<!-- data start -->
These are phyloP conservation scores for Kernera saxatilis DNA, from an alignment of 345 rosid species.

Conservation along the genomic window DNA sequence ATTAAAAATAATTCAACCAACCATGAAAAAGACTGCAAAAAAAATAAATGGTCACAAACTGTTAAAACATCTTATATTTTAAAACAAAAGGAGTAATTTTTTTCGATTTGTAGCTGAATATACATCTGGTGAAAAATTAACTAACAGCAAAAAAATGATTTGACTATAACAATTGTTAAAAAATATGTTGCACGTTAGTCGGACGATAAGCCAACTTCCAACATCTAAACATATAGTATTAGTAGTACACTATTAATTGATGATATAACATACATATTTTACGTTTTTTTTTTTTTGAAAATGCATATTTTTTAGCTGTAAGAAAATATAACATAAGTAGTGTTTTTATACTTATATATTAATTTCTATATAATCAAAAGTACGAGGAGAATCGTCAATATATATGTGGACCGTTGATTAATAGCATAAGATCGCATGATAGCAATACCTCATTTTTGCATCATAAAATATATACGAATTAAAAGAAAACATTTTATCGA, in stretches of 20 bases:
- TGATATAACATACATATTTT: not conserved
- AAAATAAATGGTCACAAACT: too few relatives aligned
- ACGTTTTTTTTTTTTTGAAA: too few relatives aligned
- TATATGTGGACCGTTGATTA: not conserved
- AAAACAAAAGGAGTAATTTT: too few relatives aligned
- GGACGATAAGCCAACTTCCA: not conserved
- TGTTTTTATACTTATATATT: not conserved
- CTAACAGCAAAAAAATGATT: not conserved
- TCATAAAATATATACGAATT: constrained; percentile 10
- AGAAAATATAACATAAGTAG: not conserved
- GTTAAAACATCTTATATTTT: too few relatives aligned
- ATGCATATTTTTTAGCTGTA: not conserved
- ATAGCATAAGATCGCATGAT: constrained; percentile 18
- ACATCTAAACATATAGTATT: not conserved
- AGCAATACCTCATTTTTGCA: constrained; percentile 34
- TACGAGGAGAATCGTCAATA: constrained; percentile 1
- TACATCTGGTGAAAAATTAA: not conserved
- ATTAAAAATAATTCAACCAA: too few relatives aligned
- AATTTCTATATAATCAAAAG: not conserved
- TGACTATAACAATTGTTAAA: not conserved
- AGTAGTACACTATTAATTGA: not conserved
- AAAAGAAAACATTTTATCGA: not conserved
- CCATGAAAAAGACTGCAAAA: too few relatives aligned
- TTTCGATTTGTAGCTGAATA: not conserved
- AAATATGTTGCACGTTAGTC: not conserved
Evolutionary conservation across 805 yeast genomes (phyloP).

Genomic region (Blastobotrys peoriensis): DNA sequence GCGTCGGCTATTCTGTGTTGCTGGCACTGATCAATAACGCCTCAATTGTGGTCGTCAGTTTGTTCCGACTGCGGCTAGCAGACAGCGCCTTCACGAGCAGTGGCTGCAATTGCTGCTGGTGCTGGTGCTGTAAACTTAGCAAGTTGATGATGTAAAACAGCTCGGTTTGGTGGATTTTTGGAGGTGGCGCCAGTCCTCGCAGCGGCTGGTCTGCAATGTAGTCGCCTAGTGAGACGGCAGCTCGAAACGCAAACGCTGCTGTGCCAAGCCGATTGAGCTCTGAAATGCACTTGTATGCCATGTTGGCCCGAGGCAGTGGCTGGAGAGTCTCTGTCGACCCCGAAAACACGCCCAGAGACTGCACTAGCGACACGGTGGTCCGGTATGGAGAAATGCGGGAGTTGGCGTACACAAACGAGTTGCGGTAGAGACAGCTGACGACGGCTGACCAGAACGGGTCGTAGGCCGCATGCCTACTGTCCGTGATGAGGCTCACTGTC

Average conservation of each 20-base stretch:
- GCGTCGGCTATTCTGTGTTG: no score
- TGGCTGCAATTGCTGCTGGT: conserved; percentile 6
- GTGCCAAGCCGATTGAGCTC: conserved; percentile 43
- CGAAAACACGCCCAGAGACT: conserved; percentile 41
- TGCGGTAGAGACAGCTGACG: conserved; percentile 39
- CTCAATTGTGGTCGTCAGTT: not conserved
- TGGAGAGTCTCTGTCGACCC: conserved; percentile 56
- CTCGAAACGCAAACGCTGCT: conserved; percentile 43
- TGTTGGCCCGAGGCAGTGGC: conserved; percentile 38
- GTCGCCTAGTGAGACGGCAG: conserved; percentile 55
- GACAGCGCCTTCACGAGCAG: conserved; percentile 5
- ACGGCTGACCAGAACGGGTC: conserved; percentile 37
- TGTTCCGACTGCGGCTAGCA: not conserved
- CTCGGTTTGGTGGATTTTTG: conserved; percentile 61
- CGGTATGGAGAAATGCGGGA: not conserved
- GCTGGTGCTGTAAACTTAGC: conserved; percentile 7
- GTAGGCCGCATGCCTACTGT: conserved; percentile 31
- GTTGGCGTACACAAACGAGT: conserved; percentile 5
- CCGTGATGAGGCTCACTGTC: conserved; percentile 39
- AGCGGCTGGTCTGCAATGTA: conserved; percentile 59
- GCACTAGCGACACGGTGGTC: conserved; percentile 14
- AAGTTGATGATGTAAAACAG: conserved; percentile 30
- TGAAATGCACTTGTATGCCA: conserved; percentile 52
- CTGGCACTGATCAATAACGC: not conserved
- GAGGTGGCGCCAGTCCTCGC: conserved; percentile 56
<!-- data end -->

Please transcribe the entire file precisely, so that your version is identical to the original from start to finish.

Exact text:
These are phyloP conservation scores for Kernera saxatilis DNA, from an alignment of 345 rosid species.

Conservation along the genomic window DNA sequence ATTAAAAATAATTCAACCAACCATGAAAAAGACTGCAAAAAAAATAAATGGTCACAAACTGTTAAAACATCTTATATTTTAAAACAAAAGGAGTAATTTTTTTCGATTTGTAGCTGAATATACATCTGGTGAAAAATTAACTAACAGCAAAAAAATGATTTGACTATAACAATTGTTAAAAAATATGTTGCACGTTAGTCGGACGATAAGCCAACTTCCAACATCTAAACATATAGTATTAGTAGTACACTATTAATTGATGATATAACATACATATTTTACGTTTTTTTTTTTTTGAAAATGCATATTTTTTAGCTGTAAGAAAATATAACATAAGTAGTGTTTTTATACTTATATATTAATTTCTATATAATCAAAAGTACGAGGAGAATCGTCAATATATATGTGGACCGTTGATTAATAGCATAAGATCGCATGATAGCAATACCTCATTTTTGCATCATAAAATATATACGAATTAAAAGAAAACATTTTATCGA, in stretches of 20 bases:
- TGATATAACATACATATTTT: not conserved
- AAAATAAATGGTCACAAACT: too few relatives aligned
- ACGTTTTTTTTTTTTTGAAA: too few relatives aligned
- TATATGTGGACCGTTGATTA: not conserved
- AAAACAAAAGGAGTAATTTT: too few relatives aligned
- GGACGATAAGCCAACTTCCA: not conserved
- TGTTTTTATACTTATATATT: not conserved
- CTAACAGCAAAAAAATGATT: not conserved
- TCATAAAATATATACGAATT: constrained; percentile 10
- AGAAAATATAACATAAGTAG: not conserved
- GTTAAAACATCTTATATTTT: too few relatives aligned
- ATGCATATTTTTTAGCTGTA: not conserved
- ATAGCATAAGATCGCATGAT: constrained; percentile 18
- ACATCTAAACATATAGTATT: not conserved
- AGCAATACCTCATTTTTGCA: constrained; percentile 34
- TACGAGGAGAATCGTCAATA: constrained; percentile 1
- TACATCTGGTGAAAAATTAA: not conserved
- ATTAAAAATAATTCAACCAA: too few relatives aligned
- AATTTCTATATAATCAAAAG: not conserved
- TGACTATAACAATTGTTAAA: not conserved
- AGTAGTACACTATTAATTGA: not conserved
- AAAAGAAAACATTTTATCGA: not conserved
- CCATGAAAAAGACTGCAAAA: too few relatives aligned
- TTTCGATTTGTAGCTGAATA: not conserved
- AAATATGTTGCACGTTAGTC: not conserved
Evolutionary conservation across 805 yeast genomes (phyloP).

Genomic region (Blastobotrys peoriensis): DNA sequence GCGTCGGCTATTCTGTGTTGCTGGCACTGATCAATAACGCCTCAATTGTGGTCGTCAGTTTGTTCCGACTGCGGCTAGCAGACAGCGCCTTCACGAGCAGTGGCTGCAATTGCTGCTGGTGCTGGTGCTGTAAACTTAGCAAGTTGATGATGTAAAACAGCTCGGTTTGGTGGATTTTTGGAGGTGGCGCCAGTCCTCGCAGCGGCTGGTCTGCAATGTAGTCGCCTAGTGAGACGGCAGCTCGAAACGCAAACGCTGCTGTGCCAAGCCGATTGAGCTCTGAAATGCACTTGTATGCCATGTTGGCCCGAGGCAGTGGCTGGAGAGTCTCTGTCGACCCCGAAAACACGCCCAGAGACTGCACTAGCGACACGGTGGTCCGGTATGGAGAAATGCGGGAGTTGGCGTACACAAACGAGTTGCGGTAGAGACAGCTGACGACGGCTGACCAGAACGGGTCGTAGGCCGCATGCCTACTGTCCGTGATGAGGCTCACTGTC

Average conservation of each 20-base stretch:
- GCGTCGGCTATTCTGTGTTG: no score
- TGGCTGCAATTGCTGCTGGT: conserved; percentile 6
- GTGCCAAGCCGATTGAGCTC: conserved; percentile 43
- CGAAAACACGCCCAGAGACT: conserved; percentile 41
- TGCGGTAGAGACAGCTGACG: conserved; percentile 39
- CTCAATTGTGGTCGTCAGTT: not conserved
- TGGAGAGTCTCTGTCGACCC: conserved; percentile 56
- CTCGAAACGCAAACGCTGCT: conserved; percentile 43
- TGTTGGCCCGAGGCAGTGGC: conserved; percentile 38
- GTCGCCTAGTGAGACGGCAG: conserved; percentile 55
- GACAGCGCCTTCACGAGCAG: conserved; percentile 5
- ACGGCTGACCAGAACGGGTC: conserved; percentile 37
- TGTTCCGACTGCGGCTAGCA: not conserved
- CTCGGTTTGGTGGATTTTTG: conserved; percentile 61
- CGGTATGGAGAAATGCGGGA: not conserved
- GCTGGTGCTGTAAACTTAGC: conserved; percentile 7
- GTAGGCCGCATGCCTACTGT: conserved; percentile 31
- GTTGGCGTACACAAACGAGT: conserved; percentile 5
- CCGTGATGAGGCTCACTGTC: conserved; percentile 39
- AGCGGCTGGTCTGCAATGTA: conserved; percentile 59
- GCACTAGCGACACGGTGGTC: conserved; percentile 14
- AAGTTGATGATGTAAAACAG: conserved; percentile 30
- TGAAATGCACTTGTATGCCA: conserved; percentile 52
- CTGGCACTGATCAATAACGC: not conserved
- GAGGTGGCGCCAGTCCTCGC: conserved; percentile 56